What are your top tips for coxing?

MH I have three; the first is safety. Nobody will be able to trust or respect an unsafe cox. Mistakes happen of course, but the majority of the time you have a huge responsibility to get the boat and the athletes from A to B as safely as possible.

The second is organisation. Having all the tools (physically) an athlete or you may need to keep the boats in running order. Being able to get where you need to safely, on time. Running a session, having the ability to remember or write down the plan or a session and stick to it.

The third is being able to identify your strengths, why you’re there and what makes you a good cox. This would be my key baseline for gaining your own coxing identity, this will then allow you to develop and progress, adding/adjusting to integrate what you are looking to progress.

HF I’ve stolen this from one of our coaches, but be an aggressive learner. You are competing on the traditional field of play but also in how much you can learn, how fast you can learn it, and how well you can implement that learning. Don’t be afraid to make mistakes. Learn from them and don’t fall into making the same mistakes twice.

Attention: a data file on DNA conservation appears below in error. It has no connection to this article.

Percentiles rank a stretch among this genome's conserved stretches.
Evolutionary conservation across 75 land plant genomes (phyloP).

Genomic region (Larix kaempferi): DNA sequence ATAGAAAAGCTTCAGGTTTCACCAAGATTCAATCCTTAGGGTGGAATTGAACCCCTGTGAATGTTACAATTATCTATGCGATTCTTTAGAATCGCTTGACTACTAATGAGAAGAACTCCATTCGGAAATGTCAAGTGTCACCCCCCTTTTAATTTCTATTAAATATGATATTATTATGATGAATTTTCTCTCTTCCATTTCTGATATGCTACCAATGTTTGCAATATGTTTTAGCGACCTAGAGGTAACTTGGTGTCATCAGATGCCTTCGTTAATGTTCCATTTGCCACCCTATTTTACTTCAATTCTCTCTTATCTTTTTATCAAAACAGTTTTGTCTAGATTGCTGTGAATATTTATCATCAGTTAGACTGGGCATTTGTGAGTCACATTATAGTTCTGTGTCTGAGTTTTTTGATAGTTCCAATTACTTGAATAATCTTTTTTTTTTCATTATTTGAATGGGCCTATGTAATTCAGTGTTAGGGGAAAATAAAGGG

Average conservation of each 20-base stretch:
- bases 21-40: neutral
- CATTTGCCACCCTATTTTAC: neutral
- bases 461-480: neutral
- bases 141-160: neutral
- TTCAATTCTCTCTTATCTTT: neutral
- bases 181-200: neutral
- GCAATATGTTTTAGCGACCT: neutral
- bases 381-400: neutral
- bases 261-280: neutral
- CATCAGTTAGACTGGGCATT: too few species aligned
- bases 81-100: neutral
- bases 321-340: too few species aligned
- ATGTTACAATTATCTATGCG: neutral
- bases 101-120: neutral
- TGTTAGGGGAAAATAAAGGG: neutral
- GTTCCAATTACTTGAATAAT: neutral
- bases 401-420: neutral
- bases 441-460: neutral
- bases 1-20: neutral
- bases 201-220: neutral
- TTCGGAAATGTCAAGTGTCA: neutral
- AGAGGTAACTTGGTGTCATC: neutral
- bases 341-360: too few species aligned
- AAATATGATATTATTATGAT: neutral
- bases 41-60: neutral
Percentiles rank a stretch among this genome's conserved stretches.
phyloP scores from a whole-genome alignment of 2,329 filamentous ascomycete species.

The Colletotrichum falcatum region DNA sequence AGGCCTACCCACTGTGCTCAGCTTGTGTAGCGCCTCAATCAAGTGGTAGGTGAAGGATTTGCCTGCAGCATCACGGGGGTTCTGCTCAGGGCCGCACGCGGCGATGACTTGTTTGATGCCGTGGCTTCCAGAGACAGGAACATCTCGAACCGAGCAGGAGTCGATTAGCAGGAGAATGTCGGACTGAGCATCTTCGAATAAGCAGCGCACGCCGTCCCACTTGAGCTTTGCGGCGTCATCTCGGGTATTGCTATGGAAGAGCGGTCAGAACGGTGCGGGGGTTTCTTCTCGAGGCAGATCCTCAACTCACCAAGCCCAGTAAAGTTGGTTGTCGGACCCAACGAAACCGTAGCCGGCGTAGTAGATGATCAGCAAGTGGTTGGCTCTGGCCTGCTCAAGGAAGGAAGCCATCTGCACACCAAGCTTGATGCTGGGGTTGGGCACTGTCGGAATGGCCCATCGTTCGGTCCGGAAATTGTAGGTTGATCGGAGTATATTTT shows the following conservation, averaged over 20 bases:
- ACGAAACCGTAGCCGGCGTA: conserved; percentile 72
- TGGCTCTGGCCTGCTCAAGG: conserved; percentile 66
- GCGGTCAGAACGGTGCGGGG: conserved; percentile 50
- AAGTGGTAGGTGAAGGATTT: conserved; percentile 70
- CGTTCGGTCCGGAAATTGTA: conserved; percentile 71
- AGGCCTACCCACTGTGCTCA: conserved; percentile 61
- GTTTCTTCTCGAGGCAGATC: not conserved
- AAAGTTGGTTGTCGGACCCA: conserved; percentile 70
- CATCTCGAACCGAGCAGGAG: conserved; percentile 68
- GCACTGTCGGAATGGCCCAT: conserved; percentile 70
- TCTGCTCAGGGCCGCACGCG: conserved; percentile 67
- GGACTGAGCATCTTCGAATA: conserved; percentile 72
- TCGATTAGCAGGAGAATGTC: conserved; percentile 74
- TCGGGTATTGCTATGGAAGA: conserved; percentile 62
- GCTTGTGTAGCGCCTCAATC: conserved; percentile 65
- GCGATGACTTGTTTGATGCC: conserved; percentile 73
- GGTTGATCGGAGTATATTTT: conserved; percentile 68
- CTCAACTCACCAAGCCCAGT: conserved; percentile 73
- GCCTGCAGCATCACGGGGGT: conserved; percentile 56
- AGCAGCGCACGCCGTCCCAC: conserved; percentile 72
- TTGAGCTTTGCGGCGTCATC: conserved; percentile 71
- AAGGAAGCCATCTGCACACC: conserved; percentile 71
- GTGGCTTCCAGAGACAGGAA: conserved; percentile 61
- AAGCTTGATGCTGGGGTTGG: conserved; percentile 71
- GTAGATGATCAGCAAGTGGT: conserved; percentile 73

EK Invest in your relationships and then make sure you take time to look at yourself too. Your athletes will respond to you so much better if you take the time to understand them, to know where they are at physically and mentally, what they are aiming for and how you could help them achieve it. Working well with coaches and support staff is essential to developing as a cox too as you are acting as the mouthpiece for the coach in the boat whilst also adding your own feel to the mix. Lastly, look at how you can keep upskilling – speak to your team so see what you need to work on and act on it!

How did you react to the Paralympic and Olympic postponement?

EK I was disappointed but not all that surprised when I heard the Games were being postponed. A huge part of me was actually relieved that they were not just being cancelled which would be heart breaking. I have been really impressed with the way that the Para Squad has dealt with the shift and how they are managing lockdown and I feel we are all convinced it will bind us more tightly as a team and give us the opportunity to go even faster come 2021.